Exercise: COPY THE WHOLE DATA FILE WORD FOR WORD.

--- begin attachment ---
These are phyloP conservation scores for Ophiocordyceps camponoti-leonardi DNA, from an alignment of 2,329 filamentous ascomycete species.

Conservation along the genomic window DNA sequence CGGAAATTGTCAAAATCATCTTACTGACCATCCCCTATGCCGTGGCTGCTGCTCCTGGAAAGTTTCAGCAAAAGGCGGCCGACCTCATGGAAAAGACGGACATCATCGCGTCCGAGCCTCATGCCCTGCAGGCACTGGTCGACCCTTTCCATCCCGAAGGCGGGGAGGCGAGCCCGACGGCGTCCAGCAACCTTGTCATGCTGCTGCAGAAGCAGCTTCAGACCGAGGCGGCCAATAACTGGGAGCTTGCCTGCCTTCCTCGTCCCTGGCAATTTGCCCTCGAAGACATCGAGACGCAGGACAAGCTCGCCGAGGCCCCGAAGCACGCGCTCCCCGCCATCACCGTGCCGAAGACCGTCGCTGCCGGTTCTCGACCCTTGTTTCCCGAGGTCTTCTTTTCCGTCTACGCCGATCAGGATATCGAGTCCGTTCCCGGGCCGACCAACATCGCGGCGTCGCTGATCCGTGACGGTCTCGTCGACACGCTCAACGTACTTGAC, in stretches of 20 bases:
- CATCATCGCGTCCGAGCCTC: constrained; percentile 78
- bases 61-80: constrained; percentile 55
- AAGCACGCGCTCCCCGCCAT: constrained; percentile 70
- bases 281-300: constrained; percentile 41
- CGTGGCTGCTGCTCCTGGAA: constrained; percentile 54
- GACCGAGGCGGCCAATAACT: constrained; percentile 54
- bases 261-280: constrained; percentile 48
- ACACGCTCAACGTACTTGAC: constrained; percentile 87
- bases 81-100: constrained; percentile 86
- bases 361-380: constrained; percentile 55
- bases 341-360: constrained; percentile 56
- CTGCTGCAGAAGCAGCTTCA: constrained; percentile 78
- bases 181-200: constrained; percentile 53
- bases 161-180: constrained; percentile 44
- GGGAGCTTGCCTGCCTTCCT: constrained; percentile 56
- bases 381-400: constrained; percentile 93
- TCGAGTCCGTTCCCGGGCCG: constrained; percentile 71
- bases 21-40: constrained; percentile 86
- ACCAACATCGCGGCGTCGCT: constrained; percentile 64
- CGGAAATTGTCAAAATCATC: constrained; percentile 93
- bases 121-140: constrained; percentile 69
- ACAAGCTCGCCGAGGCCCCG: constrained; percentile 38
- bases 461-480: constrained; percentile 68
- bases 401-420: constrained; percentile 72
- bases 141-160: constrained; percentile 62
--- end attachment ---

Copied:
These are phyloP conservation scores for Ophiocordyceps camponoti-leonardi DNA, from an alignment of 2,329 filamentous ascomycete species.

Conservation along the genomic window DNA sequence CGGAAATTGTCAAAATCATCTTACTGACCATCCCCTATGCCGTGGCTGCTGCTCCTGGAAAGTTTCAGCAAAAGGCGGCCGACCTCATGGAAAAGACGGACATCATCGCGTCCGAGCCTCATGCCCTGCAGGCACTGGTCGACCCTTTCCATCCCGAAGGCGGGGAGGCGAGCCCGACGGCGTCCAGCAACCTTGTCATGCTGCTGCAGAAGCAGCTTCAGACCGAGGCGGCCAATAACTGGGAGCTTGCCTGCCTTCCTCGTCCCTGGCAATTTGCCCTCGAAGACATCGAGACGCAGGACAAGCTCGCCGAGGCCCCGAAGCACGCGCTCCCCGCCATCACCGTGCCGAAGACCGTCGCTGCCGGTTCTCGACCCTTGTTTCCCGAGGTCTTCTTTTCCGTCTACGCCGATCAGGATATCGAGTCCGTTCCCGGGCCGACCAACATCGCGGCGTCGCTGATCCGTGACGGTCTCGTCGACACGCTCAACGTACTTGAC, in stretches of 20 bases:
- CATCATCGCGTCCGAGCCTC: constrained; percentile 78
- bases 61-80: constrained; percentile 55
- AAGCACGCGCTCCCCGCCAT: constrained; percentile 70
- bases 281-300: constrained; percentile 41
- CGTGGCTGCTGCTCCTGGAA: constrained; percentile 54
- GACCGAGGCGGCCAATAACT: constrained; percentile 54
- bases 261-280: constrained; percentile 48
- ACACGCTCAACGTACTTGAC: constrained; percentile 87
- bases 81-100: constrained; percentile 86
- bases 361-380: constrained; percentile 55
- bases 341-360: constrained; percentile 56
- CTGCTGCAGAAGCAGCTTCA: constrained; percentile 78
- bases 181-200: constrained; percentile 53
- bases 161-180: constrained; percentile 44
- GGGAGCTTGCCTGCCTTCCT: constrained; percentile 56
- bases 381-400: constrained; percentile 93
- TCGAGTCCGTTCCCGGGCCG: constrained; percentile 71
- bases 21-40: constrained; percentile 86
- ACCAACATCGCGGCGTCGCT: constrained; percentile 64
- CGGAAATTGTCAAAATCATC: constrained; percentile 93
- bases 121-140: constrained; percentile 69
- ACAAGCTCGCCGAGGCCCCG: constrained; percentile 38
- bases 461-480: constrained; percentile 68
- bases 401-420: constrained; percentile 72
- bases 141-160: constrained; percentile 62